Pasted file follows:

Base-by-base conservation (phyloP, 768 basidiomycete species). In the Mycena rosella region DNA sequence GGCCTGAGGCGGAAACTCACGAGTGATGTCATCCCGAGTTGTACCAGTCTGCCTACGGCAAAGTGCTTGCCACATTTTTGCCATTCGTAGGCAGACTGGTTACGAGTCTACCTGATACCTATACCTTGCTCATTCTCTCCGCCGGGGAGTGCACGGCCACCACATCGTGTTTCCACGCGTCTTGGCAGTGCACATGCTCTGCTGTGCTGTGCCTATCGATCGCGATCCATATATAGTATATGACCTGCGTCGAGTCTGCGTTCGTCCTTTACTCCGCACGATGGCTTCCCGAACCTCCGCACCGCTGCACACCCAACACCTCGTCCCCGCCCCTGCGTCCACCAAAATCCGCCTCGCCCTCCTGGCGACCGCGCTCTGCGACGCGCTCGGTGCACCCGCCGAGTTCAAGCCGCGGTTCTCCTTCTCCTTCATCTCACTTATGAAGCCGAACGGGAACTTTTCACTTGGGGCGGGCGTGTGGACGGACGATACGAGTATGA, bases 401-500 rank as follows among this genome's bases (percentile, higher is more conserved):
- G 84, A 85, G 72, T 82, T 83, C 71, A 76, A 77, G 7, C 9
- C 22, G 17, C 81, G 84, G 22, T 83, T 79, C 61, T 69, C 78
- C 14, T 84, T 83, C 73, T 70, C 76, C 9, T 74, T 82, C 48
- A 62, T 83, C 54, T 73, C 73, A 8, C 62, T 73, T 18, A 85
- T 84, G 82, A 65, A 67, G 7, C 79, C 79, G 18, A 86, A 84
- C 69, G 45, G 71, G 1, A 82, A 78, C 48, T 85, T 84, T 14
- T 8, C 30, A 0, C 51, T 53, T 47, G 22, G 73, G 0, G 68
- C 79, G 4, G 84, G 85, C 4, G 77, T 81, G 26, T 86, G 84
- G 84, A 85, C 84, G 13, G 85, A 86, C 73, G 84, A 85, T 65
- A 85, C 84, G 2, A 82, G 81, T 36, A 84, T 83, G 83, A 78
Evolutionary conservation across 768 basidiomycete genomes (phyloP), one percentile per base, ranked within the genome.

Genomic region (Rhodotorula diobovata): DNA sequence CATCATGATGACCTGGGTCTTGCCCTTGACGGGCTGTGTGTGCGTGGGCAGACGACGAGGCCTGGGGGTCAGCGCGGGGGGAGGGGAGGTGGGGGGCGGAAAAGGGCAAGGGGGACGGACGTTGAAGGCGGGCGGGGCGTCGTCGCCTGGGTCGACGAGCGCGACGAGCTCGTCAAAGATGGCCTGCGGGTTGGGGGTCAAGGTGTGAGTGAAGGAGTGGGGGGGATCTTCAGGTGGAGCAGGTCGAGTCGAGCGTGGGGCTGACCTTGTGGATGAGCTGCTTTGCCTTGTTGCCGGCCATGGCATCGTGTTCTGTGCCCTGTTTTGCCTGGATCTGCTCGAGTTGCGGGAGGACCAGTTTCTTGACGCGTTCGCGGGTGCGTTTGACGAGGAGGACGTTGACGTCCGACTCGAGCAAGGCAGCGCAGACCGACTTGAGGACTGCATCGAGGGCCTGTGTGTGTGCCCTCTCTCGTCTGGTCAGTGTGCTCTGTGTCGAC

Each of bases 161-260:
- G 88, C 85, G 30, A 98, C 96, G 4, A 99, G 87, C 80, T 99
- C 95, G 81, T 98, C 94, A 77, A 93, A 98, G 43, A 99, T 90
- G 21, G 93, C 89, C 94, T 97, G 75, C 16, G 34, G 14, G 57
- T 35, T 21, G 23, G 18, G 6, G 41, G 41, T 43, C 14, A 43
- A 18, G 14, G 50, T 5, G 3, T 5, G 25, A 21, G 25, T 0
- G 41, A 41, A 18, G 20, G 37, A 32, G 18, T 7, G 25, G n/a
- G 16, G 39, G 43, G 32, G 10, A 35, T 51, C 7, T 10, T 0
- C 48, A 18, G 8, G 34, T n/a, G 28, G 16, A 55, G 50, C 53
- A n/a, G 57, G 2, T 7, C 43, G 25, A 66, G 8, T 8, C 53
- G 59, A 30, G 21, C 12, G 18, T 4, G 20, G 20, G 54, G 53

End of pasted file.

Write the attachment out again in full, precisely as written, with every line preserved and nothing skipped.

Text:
Base-by-base conservation (phyloP, 768 basidiomycete species). In the Mycena rosella region DNA sequence GGCCTGAGGCGGAAACTCACGAGTGATGTCATCCCGAGTTGTACCAGTCTGCCTACGGCAAAGTGCTTGCCACATTTTTGCCATTCGTAGGCAGACTGGTTACGAGTCTACCTGATACCTATACCTTGCTCATTCTCTCCGCCGGGGAGTGCACGGCCACCACATCGTGTTTCCACGCGTCTTGGCAGTGCACATGCTCTGCTGTGCTGTGCCTATCGATCGCGATCCATATATAGTATATGACCTGCGTCGAGTCTGCGTTCGTCCTTTACTCCGCACGATGGCTTCCCGAACCTCCGCACCGCTGCACACCCAACACCTCGTCCCCGCCCCTGCGTCCACCAAAATCCGCCTCGCCCTCCTGGCGACCGCGCTCTGCGACGCGCTCGGTGCACCCGCCGAGTTCAAGCCGCGGTTCTCCTTCTCCTTCATCTCACTTATGAAGCCGAACGGGAACTTTTCACTTGGGGCGGGCGTGTGGACGGACGATACGAGTATGA, bases 401-500 rank as follows among this genome's bases (percentile, higher is more conserved):
- G 84, A 85, G 72, T 82, T 83, C 71, A 76, A 77, G 7, C 9
- C 22, G 17, C 81, G 84, G 22, T 83, T 79, C 61, T 69, C 78
- C 14, T 84, T 83, C 73, T 70, C 76, C 9, T 74, T 82, C 48
- A 62, T 83, C 54, T 73, C 73, A 8, C 62, T 73, T 18, A 85
- T 84, G 82, A 65, A 67, G 7, C 79, C 79, G 18, A 86, A 84
- C 69, G 45, G 71, G 1, A 82, A 78, C 48, T 85, T 84, T 14
- T 8, C 30, A 0, C 51, T 53, T 47, G 22, G 73, G 0, G 68
- C 79, G 4, G 84, G 85, C 4, G 77, T 81, G 26, T 86, G 84
- G 84, A 85, C 84, G 13, G 85, A 86, C 73, G 84, A 85, T 65
- A 85, C 84, G 2, A 82, G 81, T 36, A 84, T 83, G 83, A 78
Evolutionary conservation across 768 basidiomycete genomes (phyloP), one percentile per base, ranked within the genome.

Genomic region (Rhodotorula diobovata): DNA sequence CATCATGATGACCTGGGTCTTGCCCTTGACGGGCTGTGTGTGCGTGGGCAGACGACGAGGCCTGGGGGTCAGCGCGGGGGGAGGGGAGGTGGGGGGCGGAAAAGGGCAAGGGGGACGGACGTTGAAGGCGGGCGGGGCGTCGTCGCCTGGGTCGACGAGCGCGACGAGCTCGTCAAAGATGGCCTGCGGGTTGGGGGTCAAGGTGTGAGTGAAGGAGTGGGGGGGATCTTCAGGTGGAGCAGGTCGAGTCGAGCGTGGGGCTGACCTTGTGGATGAGCTGCTTTGCCTTGTTGCCGGCCATGGCATCGTGTTCTGTGCCCTGTTTTGCCTGGATCTGCTCGAGTTGCGGGAGGACCAGTTTCTTGACGCGTTCGCGGGTGCGTTTGACGAGGAGGACGTTGACGTCCGACTCGAGCAAGGCAGCGCAGACCGACTTGAGGACTGCATCGAGGGCCTGTGTGTGTGCCCTCTCTCGTCTGGTCAGTGTGCTCTGTGTCGAC

Each of bases 161-260:
- G 88, C 85, G 30, A 98, C 96, G 4, A 99, G 87, C 80, T 99
- C 95, G 81, T 98, C 94, A 77, A 93, A 98, G 43, A 99, T 90
- G 21, G 93, C 89, C 94, T 97, G 75, C 16, G 34, G 14, G 57
- T 35, T 21, G 23, G 18, G 6, G 41, G 41, T 43, C 14, A 43
- A 18, G 14, G 50, T 5, G 3, T 5, G 25, A 21, G 25, T 0
- G 41, A 41, A 18, G 20, G 37, A 32, G 18, T 7, G 25, G n/a
- G 16, G 39, G 43, G 32, G 10, A 35, T 51, C 7, T 10, T 0
- C 48, A 18, G 8, G 34, T n/a, G 28, G 16, A 55, G 50, C 53
- A n/a, G 57, G 2, T 7, C 43, G 25, A 66, G 8, T 8, C 53
- G 59, A 30, G 21, C 12, G 18, T 4, G 20, G 20, G 54, G 53